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Easing Constipation for Children

Constipation is the condition in which an individual has reduced frequency of bowel movements, or finds difficulty in having bowel movements or clearing the bowels. It is uncommon in young breastfed children, but relatively common in children during toilet training period and school-going age.

Constipation can affect your child in many ways. They may refuse to eat and miss out on essential nutrients, among other undesirable effects. Worried? Read this article for more information, and learn more about the causes, symptoms, and remedies for when your child has constipation.

Causes of constipation

There are many reasons why constipation can happen, including diet, medications, activity, diseases and disorders. It can sometimes occur in young children, making it difficult to distinguish from colic. Children can also suffer from intentional stool retention, which is constipation due to stress when they’re not ready for toilet training.

  1. Unbalanced diet

    Unbalanced diet

    An unbalanced diet is a key cause of constipation. Excessive intake of soft drinks, fatty foods, carbohydrates, or even protein can cause your child to become ‘backed up’. Insufficient intake of drinking water, fruits, and vegetables will also affect digestion.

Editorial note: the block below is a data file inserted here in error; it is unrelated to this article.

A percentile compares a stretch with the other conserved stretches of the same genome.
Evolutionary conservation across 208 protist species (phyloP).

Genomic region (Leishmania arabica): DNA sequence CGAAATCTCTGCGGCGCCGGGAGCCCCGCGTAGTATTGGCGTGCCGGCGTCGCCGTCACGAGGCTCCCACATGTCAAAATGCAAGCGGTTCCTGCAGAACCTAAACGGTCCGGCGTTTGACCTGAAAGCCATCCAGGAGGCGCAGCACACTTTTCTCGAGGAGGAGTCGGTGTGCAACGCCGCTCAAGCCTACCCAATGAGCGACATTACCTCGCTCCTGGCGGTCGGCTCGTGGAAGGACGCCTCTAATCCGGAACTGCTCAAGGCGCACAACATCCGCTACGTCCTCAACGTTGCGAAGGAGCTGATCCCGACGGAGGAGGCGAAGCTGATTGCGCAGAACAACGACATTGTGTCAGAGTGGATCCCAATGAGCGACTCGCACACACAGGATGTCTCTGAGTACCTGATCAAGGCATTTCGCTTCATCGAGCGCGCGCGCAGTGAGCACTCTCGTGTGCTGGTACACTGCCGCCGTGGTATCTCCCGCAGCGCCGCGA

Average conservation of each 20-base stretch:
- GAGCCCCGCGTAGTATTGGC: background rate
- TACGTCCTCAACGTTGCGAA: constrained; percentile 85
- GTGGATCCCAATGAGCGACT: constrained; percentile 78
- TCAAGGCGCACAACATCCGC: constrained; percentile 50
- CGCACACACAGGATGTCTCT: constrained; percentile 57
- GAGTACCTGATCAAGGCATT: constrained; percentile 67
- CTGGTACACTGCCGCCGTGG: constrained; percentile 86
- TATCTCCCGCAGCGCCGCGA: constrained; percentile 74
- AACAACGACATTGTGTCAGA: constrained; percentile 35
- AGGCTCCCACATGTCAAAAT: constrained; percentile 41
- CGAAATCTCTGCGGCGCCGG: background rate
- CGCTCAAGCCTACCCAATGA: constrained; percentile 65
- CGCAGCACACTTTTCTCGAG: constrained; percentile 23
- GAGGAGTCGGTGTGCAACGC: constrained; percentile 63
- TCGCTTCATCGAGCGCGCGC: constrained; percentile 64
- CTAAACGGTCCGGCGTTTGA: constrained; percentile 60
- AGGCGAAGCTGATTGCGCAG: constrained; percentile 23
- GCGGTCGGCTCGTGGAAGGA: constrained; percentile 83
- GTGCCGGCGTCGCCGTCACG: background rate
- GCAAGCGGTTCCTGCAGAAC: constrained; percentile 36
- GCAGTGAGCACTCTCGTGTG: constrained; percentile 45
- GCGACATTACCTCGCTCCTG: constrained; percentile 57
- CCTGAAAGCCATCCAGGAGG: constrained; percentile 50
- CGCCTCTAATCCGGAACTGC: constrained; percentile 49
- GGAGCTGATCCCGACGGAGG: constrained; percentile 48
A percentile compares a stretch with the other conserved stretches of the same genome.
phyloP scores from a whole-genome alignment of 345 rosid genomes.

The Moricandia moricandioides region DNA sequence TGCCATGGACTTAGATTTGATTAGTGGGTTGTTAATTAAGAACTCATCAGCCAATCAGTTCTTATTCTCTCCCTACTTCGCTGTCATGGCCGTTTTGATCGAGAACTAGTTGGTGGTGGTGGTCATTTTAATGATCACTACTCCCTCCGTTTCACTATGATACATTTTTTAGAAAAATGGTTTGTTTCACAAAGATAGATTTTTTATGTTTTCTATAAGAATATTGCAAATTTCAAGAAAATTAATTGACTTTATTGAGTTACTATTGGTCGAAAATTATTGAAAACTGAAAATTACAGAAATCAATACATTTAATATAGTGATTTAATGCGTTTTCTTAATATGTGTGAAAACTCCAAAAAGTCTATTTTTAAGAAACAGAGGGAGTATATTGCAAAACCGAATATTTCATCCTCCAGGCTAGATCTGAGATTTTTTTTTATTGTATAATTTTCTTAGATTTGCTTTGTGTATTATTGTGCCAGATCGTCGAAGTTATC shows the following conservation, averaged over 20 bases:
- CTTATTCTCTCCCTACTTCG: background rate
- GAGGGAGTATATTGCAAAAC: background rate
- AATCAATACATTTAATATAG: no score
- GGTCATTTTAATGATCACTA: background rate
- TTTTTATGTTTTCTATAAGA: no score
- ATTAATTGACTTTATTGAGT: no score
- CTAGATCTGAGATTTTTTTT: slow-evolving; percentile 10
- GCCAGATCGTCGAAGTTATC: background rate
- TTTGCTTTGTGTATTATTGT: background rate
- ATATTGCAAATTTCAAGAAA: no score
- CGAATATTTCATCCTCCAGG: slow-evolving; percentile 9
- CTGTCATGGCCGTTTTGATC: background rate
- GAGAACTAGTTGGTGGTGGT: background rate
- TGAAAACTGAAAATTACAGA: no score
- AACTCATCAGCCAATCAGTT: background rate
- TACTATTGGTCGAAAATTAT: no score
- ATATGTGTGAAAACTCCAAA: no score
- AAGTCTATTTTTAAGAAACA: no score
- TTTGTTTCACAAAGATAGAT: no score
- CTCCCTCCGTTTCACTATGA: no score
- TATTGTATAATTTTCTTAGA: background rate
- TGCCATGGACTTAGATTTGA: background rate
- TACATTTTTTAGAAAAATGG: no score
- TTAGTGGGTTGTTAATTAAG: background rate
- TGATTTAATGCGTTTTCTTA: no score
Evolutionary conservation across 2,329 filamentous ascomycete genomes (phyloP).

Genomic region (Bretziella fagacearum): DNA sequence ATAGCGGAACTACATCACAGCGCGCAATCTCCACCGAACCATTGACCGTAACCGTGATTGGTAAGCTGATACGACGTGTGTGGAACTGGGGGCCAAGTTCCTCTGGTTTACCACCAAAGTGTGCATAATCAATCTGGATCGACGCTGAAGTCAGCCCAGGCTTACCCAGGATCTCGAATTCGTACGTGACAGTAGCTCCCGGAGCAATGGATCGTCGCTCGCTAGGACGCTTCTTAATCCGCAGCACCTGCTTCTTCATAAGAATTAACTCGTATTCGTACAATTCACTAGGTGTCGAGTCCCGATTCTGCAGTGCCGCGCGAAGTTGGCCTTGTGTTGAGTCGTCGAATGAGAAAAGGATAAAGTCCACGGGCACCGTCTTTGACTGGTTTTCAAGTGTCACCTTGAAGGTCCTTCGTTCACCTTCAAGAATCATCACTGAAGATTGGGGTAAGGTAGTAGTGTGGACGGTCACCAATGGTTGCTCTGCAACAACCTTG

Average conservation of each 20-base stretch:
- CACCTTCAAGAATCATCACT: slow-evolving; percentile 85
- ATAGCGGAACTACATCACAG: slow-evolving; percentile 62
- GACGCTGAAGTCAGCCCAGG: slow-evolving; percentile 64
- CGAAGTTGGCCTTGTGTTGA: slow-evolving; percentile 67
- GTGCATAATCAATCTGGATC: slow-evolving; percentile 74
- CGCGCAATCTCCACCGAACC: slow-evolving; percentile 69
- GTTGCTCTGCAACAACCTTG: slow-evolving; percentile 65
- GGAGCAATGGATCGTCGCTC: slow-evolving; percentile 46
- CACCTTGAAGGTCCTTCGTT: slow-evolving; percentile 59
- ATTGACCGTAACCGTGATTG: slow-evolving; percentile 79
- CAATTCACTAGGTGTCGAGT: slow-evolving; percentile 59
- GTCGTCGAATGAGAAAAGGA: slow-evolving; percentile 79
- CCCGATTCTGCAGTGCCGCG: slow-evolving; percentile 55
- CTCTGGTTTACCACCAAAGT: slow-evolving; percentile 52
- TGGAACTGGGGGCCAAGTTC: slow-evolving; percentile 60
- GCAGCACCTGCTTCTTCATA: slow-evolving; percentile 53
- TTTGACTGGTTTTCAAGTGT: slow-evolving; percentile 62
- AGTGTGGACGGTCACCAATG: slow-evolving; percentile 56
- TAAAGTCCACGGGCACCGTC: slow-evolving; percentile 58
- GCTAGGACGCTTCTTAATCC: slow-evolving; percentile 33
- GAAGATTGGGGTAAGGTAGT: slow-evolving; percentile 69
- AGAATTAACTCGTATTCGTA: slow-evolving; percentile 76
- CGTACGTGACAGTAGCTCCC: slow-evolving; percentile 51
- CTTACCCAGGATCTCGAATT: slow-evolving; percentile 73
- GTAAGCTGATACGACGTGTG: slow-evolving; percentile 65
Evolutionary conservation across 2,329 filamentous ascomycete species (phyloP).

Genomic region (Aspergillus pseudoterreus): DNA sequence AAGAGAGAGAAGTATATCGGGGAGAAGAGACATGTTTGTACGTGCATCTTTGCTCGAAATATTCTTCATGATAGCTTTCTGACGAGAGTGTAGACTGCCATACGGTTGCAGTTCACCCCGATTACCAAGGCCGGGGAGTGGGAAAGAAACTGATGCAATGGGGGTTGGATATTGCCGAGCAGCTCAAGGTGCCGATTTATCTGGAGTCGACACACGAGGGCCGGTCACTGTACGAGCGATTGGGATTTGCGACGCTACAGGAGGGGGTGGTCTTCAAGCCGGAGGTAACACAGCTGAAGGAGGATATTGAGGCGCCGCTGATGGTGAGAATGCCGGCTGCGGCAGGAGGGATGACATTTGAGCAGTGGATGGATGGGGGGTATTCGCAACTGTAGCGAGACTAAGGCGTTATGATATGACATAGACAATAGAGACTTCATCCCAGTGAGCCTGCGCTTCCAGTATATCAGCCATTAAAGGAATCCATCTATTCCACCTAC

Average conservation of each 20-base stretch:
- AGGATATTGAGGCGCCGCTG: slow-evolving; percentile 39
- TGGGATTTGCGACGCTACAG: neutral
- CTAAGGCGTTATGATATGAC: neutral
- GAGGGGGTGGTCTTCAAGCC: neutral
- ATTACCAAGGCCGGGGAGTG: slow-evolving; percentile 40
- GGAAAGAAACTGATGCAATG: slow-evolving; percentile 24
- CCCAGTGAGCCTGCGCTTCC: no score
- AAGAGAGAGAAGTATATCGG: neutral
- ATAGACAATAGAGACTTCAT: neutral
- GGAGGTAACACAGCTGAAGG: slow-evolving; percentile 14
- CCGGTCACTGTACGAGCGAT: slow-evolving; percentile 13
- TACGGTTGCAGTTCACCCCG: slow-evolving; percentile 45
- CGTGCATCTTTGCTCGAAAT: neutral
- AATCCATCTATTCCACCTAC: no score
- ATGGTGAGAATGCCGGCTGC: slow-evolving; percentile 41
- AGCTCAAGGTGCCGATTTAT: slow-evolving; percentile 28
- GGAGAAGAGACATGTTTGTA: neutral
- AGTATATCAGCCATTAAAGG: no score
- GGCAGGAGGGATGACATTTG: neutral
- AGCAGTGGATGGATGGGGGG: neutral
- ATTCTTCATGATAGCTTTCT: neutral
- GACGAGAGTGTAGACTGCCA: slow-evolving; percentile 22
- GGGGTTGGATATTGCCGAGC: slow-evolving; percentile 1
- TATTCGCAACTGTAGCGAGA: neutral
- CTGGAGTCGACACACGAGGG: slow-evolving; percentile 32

Formula milk can firm up feces more than breast milk, making it easier to get ‘stuck’. Cow milk protein and lactose found in some formulas can also be constipating for some children, so soy alternatives might help.

  2. Taking some medication

    Taking some medication

    Taking some medication – Antipyretics, analgesics, cough medicine, diarrhea medicine could be a cause of dry stools and difficult bowel movements. Prebiotics, while often effective for certain forms of constipation, might actually worsen symptoms for others. Even vitamin supplement products containing calcium and iron can be a contributory factor.

  3. Anal fissure

    Anal fissure

    Difficult and painful bowel movements

  4. Inactivity

    Inactivity